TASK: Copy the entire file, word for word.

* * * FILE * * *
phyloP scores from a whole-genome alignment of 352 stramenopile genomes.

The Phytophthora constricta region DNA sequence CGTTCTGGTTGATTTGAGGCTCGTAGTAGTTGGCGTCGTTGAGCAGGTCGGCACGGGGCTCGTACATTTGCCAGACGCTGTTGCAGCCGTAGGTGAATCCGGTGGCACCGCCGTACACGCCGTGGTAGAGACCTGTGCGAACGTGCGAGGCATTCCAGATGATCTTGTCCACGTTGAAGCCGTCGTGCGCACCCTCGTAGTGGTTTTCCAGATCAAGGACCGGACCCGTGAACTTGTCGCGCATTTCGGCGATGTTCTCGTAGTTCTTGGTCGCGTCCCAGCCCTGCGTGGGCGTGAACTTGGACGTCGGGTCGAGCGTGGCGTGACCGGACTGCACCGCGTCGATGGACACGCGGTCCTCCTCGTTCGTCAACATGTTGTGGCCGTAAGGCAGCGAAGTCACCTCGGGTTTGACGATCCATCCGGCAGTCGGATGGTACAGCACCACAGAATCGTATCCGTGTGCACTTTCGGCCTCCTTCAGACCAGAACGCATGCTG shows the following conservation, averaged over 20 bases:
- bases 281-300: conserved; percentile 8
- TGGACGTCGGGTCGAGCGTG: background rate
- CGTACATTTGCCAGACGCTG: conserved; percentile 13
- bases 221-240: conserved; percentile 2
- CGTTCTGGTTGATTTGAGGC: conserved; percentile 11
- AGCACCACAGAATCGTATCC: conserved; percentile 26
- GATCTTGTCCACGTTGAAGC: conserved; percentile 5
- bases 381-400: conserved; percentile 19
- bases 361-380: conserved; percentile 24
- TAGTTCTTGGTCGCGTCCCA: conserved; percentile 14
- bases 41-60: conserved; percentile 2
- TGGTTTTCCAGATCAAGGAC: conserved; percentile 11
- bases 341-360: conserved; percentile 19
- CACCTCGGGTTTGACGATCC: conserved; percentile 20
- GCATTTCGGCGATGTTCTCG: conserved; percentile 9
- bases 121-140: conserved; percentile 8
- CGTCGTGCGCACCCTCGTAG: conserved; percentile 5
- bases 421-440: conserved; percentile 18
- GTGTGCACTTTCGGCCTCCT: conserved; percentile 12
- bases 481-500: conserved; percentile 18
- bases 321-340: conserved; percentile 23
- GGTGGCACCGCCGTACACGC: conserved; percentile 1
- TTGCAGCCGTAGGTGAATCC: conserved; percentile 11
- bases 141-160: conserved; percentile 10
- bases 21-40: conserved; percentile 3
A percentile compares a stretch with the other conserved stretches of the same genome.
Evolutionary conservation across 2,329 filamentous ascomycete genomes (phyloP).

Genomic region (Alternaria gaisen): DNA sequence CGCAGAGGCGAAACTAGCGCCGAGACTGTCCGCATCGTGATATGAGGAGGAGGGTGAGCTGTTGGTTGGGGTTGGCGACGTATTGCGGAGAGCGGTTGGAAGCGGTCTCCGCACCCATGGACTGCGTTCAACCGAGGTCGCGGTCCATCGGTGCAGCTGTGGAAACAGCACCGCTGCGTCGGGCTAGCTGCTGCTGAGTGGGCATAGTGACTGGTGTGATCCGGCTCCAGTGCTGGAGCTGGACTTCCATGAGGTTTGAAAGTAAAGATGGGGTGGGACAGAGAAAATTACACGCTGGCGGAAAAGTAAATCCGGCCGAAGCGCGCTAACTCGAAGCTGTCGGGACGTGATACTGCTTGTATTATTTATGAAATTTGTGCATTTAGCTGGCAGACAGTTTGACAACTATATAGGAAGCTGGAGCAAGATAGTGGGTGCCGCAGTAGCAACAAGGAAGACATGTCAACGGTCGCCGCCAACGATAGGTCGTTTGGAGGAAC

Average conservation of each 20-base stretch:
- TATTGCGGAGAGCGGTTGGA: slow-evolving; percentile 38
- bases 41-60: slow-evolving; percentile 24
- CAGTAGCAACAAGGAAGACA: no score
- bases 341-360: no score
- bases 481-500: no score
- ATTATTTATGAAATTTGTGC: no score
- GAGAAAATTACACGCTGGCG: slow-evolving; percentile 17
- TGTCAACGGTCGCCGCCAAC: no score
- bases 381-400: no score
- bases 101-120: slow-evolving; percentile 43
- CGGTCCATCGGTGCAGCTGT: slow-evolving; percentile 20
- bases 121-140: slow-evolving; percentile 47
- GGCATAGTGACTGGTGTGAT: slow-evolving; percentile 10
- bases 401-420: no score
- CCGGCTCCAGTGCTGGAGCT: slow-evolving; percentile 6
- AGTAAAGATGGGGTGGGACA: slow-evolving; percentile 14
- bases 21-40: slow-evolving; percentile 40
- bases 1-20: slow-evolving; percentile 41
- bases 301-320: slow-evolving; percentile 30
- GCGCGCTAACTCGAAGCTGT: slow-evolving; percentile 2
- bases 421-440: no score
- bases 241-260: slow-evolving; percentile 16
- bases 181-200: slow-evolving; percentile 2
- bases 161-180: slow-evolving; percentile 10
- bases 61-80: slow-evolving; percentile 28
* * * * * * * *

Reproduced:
phyloP scores from a whole-genome alignment of 352 stramenopile genomes.

The Phytophthora constricta region DNA sequence CGTTCTGGTTGATTTGAGGCTCGTAGTAGTTGGCGTCGTTGAGCAGGTCGGCACGGGGCTCGTACATTTGCCAGACGCTGTTGCAGCCGTAGGTGAATCCGGTGGCACCGCCGTACACGCCGTGGTAGAGACCTGTGCGAACGTGCGAGGCATTCCAGATGATCTTGTCCACGTTGAAGCCGTCGTGCGCACCCTCGTAGTGGTTTTCCAGATCAAGGACCGGACCCGTGAACTTGTCGCGCATTTCGGCGATGTTCTCGTAGTTCTTGGTCGCGTCCCAGCCCTGCGTGGGCGTGAACTTGGACGTCGGGTCGAGCGTGGCGTGACCGGACTGCACCGCGTCGATGGACACGCGGTCCTCCTCGTTCGTCAACATGTTGTGGCCGTAAGGCAGCGAAGTCACCTCGGGTTTGACGATCCATCCGGCAGTCGGATGGTACAGCACCACAGAATCGTATCCGTGTGCACTTTCGGCCTCCTTCAGACCAGAACGCATGCTG shows the following conservation, averaged over 20 bases:
- bases 281-300: conserved; percentile 8
- TGGACGTCGGGTCGAGCGTG: background rate
- CGTACATTTGCCAGACGCTG: conserved; percentile 13
- bases 221-240: conserved; percentile 2
- CGTTCTGGTTGATTTGAGGC: conserved; percentile 11
- AGCACCACAGAATCGTATCC: conserved; percentile 26
- GATCTTGTCCACGTTGAAGC: conserved; percentile 5
- bases 381-400: conserved; percentile 19
- bases 361-380: conserved; percentile 24
- TAGTTCTTGGTCGCGTCCCA: conserved; percentile 14
- bases 41-60: conserved; percentile 2
- TGGTTTTCCAGATCAAGGAC: conserved; percentile 11
- bases 341-360: conserved; percentile 19
- CACCTCGGGTTTGACGATCC: conserved; percentile 20
- GCATTTCGGCGATGTTCTCG: conserved; percentile 9
- bases 121-140: conserved; percentile 8
- CGTCGTGCGCACCCTCGTAG: conserved; percentile 5
- bases 421-440: conserved; percentile 18
- GTGTGCACTTTCGGCCTCCT: conserved; percentile 12
- bases 481-500: conserved; percentile 18
- bases 321-340: conserved; percentile 23
- GGTGGCACCGCCGTACACGC: conserved; percentile 1
- TTGCAGCCGTAGGTGAATCC: conserved; percentile 11
- bases 141-160: conserved; percentile 10
- bases 21-40: conserved; percentile 3
A percentile compares a stretch with the other conserved stretches of the same genome.
Evolutionary conservation across 2,329 filamentous ascomycete genomes (phyloP).

Genomic region (Alternaria gaisen): DNA sequence CGCAGAGGCGAAACTAGCGCCGAGACTGTCCGCATCGTGATATGAGGAGGAGGGTGAGCTGTTGGTTGGGGTTGGCGACGTATTGCGGAGAGCGGTTGGAAGCGGTCTCCGCACCCATGGACTGCGTTCAACCGAGGTCGCGGTCCATCGGTGCAGCTGTGGAAACAGCACCGCTGCGTCGGGCTAGCTGCTGCTGAGTGGGCATAGTGACTGGTGTGATCCGGCTCCAGTGCTGGAGCTGGACTTCCATGAGGTTTGAAAGTAAAGATGGGGTGGGACAGAGAAAATTACACGCTGGCGGAAAAGTAAATCCGGCCGAAGCGCGCTAACTCGAAGCTGTCGGGACGTGATACTGCTTGTATTATTTATGAAATTTGTGCATTTAGCTGGCAGACAGTTTGACAACTATATAGGAAGCTGGAGCAAGATAGTGGGTGCCGCAGTAGCAACAAGGAAGACATGTCAACGGTCGCCGCCAACGATAGGTCGTTTGGAGGAAC

Average conservation of each 20-base stretch:
- TATTGCGGAGAGCGGTTGGA: slow-evolving; percentile 38
- bases 41-60: slow-evolving; percentile 24
- CAGTAGCAACAAGGAAGACA: no score
- bases 341-360: no score
- bases 481-500: no score
- ATTATTTATGAAATTTGTGC: no score
- GAGAAAATTACACGCTGGCG: slow-evolving; percentile 17
- TGTCAACGGTCGCCGCCAAC: no score
- bases 381-400: no score
- bases 101-120: slow-evolving; percentile 43
- CGGTCCATCGGTGCAGCTGT: slow-evolving; percentile 20
- bases 121-140: slow-evolving; percentile 47
- GGCATAGTGACTGGTGTGAT: slow-evolving; percentile 10
- bases 401-420: no score
- CCGGCTCCAGTGCTGGAGCT: slow-evolving; percentile 6
- AGTAAAGATGGGGTGGGACA: slow-evolving; percentile 14
- bases 21-40: slow-evolving; percentile 40
- bases 1-20: slow-evolving; percentile 41
- bases 301-320: slow-evolving; percentile 30
- GCGCGCTAACTCGAAGCTGT: slow-evolving; percentile 2
- bases 421-440: no score
- bases 241-260: slow-evolving; percentile 16
- bases 181-200: slow-evolving; percentile 2
- bases 161-180: slow-evolving; percentile 10
- bases 61-80: slow-evolving; percentile 28